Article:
It’s been 6 years since the release of this movie and everyone still talks about Pinot Noir. In fact, to most wine connoisseurs, there is no more seductive grape than the Pinot Noir.  We knew this before the movie, and we still know it today. I too am a sucker for the great Burgundian Pinot Noir.  It’s a grape that can truly seduce with aromas of raspberries, cherries, forest floor and even flowers.  The Pinot Noir’s high acidity gives the wine freshness and longevity.  When you drink a truly great Pinot Noir, it can make you smile.

This being said folks, it’s time to move on and say “I’m not drinking any fucking Pinot Noir!” It’s time to give other (red) grapes a chance. Other grapes that I often look to to seduce me and make me smile!  Even getting me to jump out of my chair!  So what grapes am I talking about? Which grapes am I drinking most often these days?? Read ON!! Read the rest of this entry »

Category: "I'm not drinking any fucking Pinot Noir!", 1 WINE, 9 WINE THOUGHTS, natural wine (100% living wine)

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My Top 9 List – February 2010

I thought that publishing my top 9 list would be fun for people to see and also for me to look at in the future to see if my favorites remain my favorites and also to watch my moods change!  Why is it a top 9 list instead of a top 10 list?  Why not?   For now, the wine style I can’t seem to get enough of is that lightish red colored, fresh and slightly CO2’d wine sitting at between 11 and 12% alcohol. Wine number 2 is a good example of what I am talking about (although the last bottle I drank noted an alcohol of 12.5.5% – there’s no mistake in my post, this is exactly the way it was printed on the label)!  (I have left out vintages because I didn’t feel that they were necessary here.. )

  1. 1.  Frank Cornelissen Munjabel Bianco
  2. 2.  Jean-Marc Brignot Rayure
  3. 3.  Camillo Donati Rosso della Bandita
  4. 4.  Laureano Serres Montagut Vinyes Arrencades Blanc 2008 *
  5. 5.  Maison Pierre Overnoy Arbois Pupillin
  6. 6.  Domaine Le Mazel Cuvée Raoul
  7. 7.  Camillo Donati Malvasia Secco
  8. 8.  Domaine Griottes P’tite Gâterie
  9. 9.  Jean-Pierre Robinot Concerto d’Oniss

* (I noted the 2008 vintage here because this is the first and only vintage of this wine I have ever tasted.)

Of course I have many more favorites and could have made this list quite long… but these are my favorite 9 for now!

Category: 1 WINE, 9 WINE THOUGHTS, My Top 9 List, natural wine (100% living wine)

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Natural Wine Makers in France – Part I – Domaine Griottes

On my recent trip to France, I dove head first into the natural wine world, meeting with some of the greatest wine makers making wine today.  Between tasting the wines of these “hero’s” of natural wine at the various natural wine bars in Paris, to visiting them at their “domains”, I got to better understand their wines and the people behind them. I would like to apologize in advance for the quality of these photos!

 

The "Wine List" at Racines, Paris

The "Wine List" at Racines natural wine bar & restaurant, Paris

Monday, November 2nd 2009

2009-11-02_120097222009-11-02_12009723After having lunch with Jean-Marc Brignot (Jura) at Racines in Paris, where we consumed a 2002 skin-macerated Riesling from Alsace produced by Gérard Schueller with a gorgeous plate of pork, we headed for the Loire Valley. Our destination was Domaine Griottes, an approximate 5 hour drive south and West of Paris.  Since their wine “P’tite Gâterie” (here’s a tasting note for this wine) had been on my wine list for the past 6 months, this was a visit I was looking forward to.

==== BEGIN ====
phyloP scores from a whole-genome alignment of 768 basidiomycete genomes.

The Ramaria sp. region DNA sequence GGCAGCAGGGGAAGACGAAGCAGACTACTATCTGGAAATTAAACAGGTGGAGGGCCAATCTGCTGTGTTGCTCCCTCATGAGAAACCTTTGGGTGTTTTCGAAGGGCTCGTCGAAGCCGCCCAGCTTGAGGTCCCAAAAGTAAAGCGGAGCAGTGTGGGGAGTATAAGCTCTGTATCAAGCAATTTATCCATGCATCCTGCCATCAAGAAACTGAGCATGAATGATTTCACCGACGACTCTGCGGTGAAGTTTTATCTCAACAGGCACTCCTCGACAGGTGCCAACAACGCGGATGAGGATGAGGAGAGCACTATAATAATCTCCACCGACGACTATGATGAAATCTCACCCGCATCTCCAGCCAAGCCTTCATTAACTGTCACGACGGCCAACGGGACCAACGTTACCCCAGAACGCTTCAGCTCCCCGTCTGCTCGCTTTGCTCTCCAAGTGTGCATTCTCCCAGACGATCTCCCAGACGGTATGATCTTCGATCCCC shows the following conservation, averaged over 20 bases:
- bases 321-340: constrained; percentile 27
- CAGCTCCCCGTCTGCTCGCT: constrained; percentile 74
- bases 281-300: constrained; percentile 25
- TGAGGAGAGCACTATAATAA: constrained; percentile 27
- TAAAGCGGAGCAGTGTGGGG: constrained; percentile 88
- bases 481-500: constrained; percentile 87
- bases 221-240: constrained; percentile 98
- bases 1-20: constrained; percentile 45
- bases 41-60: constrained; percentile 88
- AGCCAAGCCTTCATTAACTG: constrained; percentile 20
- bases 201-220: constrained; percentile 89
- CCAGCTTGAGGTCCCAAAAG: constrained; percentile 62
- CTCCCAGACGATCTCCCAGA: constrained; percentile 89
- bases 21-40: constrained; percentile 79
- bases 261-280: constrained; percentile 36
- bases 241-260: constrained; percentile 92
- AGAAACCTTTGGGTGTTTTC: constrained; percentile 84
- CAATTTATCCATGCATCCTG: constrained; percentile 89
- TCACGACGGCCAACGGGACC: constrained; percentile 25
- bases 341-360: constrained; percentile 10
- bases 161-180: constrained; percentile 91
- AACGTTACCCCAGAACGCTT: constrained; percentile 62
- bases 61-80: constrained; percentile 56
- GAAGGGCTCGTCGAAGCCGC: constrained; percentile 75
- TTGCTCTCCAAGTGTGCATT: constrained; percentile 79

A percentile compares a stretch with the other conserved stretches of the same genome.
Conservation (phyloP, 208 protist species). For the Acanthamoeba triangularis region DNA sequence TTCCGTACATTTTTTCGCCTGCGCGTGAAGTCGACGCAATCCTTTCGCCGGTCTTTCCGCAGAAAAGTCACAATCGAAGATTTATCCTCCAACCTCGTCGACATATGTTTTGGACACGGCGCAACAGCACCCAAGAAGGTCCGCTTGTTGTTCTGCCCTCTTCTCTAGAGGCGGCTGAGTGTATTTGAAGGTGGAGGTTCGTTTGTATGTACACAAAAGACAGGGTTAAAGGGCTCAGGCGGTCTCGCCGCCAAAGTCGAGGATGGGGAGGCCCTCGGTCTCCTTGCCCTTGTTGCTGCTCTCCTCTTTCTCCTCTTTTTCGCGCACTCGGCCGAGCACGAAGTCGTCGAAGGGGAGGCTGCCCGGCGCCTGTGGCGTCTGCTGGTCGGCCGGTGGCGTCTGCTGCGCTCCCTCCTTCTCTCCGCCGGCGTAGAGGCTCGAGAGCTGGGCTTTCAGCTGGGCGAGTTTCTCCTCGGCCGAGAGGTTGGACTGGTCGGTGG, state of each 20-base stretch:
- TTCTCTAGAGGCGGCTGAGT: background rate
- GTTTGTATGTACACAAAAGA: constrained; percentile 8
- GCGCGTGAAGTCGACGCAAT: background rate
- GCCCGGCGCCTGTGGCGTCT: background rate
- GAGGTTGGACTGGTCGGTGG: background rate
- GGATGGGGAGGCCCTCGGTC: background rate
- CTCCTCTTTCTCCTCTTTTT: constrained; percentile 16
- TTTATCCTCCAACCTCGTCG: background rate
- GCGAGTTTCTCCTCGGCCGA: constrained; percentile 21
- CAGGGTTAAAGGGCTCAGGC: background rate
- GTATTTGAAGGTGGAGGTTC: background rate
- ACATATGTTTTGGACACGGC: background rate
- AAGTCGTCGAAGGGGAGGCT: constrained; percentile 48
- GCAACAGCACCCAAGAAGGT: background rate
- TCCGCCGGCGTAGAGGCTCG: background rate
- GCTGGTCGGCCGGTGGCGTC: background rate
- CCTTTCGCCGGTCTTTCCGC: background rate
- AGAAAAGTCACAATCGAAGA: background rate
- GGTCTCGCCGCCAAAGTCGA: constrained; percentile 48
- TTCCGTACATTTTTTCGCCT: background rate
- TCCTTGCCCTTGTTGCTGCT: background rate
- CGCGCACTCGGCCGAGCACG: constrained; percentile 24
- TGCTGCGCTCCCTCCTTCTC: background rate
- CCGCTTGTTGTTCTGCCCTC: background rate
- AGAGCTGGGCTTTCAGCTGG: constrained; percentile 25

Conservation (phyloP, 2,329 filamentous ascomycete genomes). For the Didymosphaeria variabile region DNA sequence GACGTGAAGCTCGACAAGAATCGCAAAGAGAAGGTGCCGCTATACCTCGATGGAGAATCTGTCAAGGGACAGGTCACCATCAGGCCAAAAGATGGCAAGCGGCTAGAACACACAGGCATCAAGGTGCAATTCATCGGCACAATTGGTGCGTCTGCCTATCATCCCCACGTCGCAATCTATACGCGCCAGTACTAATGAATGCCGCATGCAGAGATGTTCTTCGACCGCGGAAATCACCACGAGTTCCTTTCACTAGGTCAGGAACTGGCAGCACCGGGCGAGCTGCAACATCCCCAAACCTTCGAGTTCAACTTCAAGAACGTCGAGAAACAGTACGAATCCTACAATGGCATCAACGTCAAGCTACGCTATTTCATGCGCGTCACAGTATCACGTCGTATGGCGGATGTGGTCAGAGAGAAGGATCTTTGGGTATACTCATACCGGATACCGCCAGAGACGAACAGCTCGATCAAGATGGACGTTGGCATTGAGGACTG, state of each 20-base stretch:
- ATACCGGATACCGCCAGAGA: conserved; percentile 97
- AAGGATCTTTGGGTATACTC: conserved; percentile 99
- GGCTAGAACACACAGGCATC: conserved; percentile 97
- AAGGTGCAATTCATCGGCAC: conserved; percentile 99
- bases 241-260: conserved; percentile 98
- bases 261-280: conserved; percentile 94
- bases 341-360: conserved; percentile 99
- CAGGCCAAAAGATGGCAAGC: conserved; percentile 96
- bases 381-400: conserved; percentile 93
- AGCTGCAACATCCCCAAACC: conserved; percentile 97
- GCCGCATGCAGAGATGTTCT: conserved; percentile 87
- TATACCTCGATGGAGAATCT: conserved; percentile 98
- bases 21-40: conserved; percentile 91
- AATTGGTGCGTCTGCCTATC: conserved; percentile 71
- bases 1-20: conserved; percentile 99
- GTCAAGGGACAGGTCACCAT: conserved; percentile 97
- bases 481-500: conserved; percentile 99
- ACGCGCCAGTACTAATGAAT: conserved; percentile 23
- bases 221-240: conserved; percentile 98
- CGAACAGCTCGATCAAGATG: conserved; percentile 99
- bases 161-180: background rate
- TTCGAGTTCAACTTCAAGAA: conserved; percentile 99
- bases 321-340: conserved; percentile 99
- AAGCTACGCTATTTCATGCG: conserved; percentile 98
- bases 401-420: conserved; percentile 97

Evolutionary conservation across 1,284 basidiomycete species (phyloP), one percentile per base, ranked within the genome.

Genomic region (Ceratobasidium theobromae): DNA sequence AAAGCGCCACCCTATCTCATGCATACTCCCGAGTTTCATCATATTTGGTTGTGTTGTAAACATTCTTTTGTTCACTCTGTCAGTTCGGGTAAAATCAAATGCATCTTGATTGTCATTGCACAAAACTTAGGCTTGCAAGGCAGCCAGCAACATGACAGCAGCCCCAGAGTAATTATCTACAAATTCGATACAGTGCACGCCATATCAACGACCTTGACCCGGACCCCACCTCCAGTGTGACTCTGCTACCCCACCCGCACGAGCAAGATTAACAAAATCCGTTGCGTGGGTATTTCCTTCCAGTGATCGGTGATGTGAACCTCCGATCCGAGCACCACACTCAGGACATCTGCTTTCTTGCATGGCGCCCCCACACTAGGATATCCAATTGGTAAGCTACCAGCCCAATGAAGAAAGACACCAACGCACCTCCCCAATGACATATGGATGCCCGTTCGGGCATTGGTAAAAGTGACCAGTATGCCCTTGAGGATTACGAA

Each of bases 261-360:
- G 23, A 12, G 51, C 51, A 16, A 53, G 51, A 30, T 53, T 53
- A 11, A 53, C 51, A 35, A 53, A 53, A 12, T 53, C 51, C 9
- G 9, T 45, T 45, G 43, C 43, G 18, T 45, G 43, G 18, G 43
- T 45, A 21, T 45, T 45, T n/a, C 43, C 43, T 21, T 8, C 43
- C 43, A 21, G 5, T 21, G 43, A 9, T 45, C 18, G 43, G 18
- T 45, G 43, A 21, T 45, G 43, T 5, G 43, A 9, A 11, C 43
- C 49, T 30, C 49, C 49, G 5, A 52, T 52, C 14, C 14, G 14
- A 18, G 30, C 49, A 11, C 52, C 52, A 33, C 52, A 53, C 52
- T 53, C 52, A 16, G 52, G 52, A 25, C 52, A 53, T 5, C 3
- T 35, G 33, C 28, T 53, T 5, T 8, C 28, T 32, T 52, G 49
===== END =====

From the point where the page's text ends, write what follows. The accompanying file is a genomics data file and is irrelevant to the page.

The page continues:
Domaine des Griottes label detail with logo

Domaine des Griottes label detail with logo

Domaine Griottes is located in the small village of Saint Lambert du Lattay. Located in the Loire Valley (within the Anjou appellation) about 26km south of Angers, 175km from the West Coast. Patrick Desplats & Sébastien Dervieux are growing and making delicious wines from an almost unheard of local variety called Pineau d’Aunis.  A grape that made wines consumed by the nobility between the 13th and 15th centuries, it has almost completely disappeared from the Loire Valley save for some brave & passionate wine makers like Patrick and Sébastien. The grape produces some of the most exciting spicy red wines with aromas of grapefruit and pencil shavings. In my opinion, Domaine Griottes make some of the best examples in the Loire Valley from this grape. (Griottes also produces whites from the Chenin Blanc grape). All work in the vineyards and harvesting is done by hand with the help of Patrick’s ageing horse, Caroline.  Grapes are subsequently fermented in fiberglass. The P’tite Gâterie is then bottled, while the rest of the red cuvée’s and the whites spend some time in oak after fermentation. Although the use of oak is moderate and these wines are great, the oak is detectable and not entirely to my palate.

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Patrick Desplats

We arrived around 2100 (9pm) and were quickly greeted by a very outgoing Patrick Desplats, a table full of things to eat

naturally fermenting apple sauce

naturally fermenting apple sauce

and of course wine by the magnum pouring.

We tasted all of the wines from previous vintages. Stunning wines all the way through the gamma, even the oak-influenced wines had stunning fruit qualities that could have only come from extremely healthy grapes that were subsequently spontaneously fermented, aged and bottled without even a milligram of sulfur! My kind of wines.

Drinking wine from a bull's horn!

Drinking wine from a bull's horn!

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Tuesday, November 3rd 2009

Homemade herbal and flower teas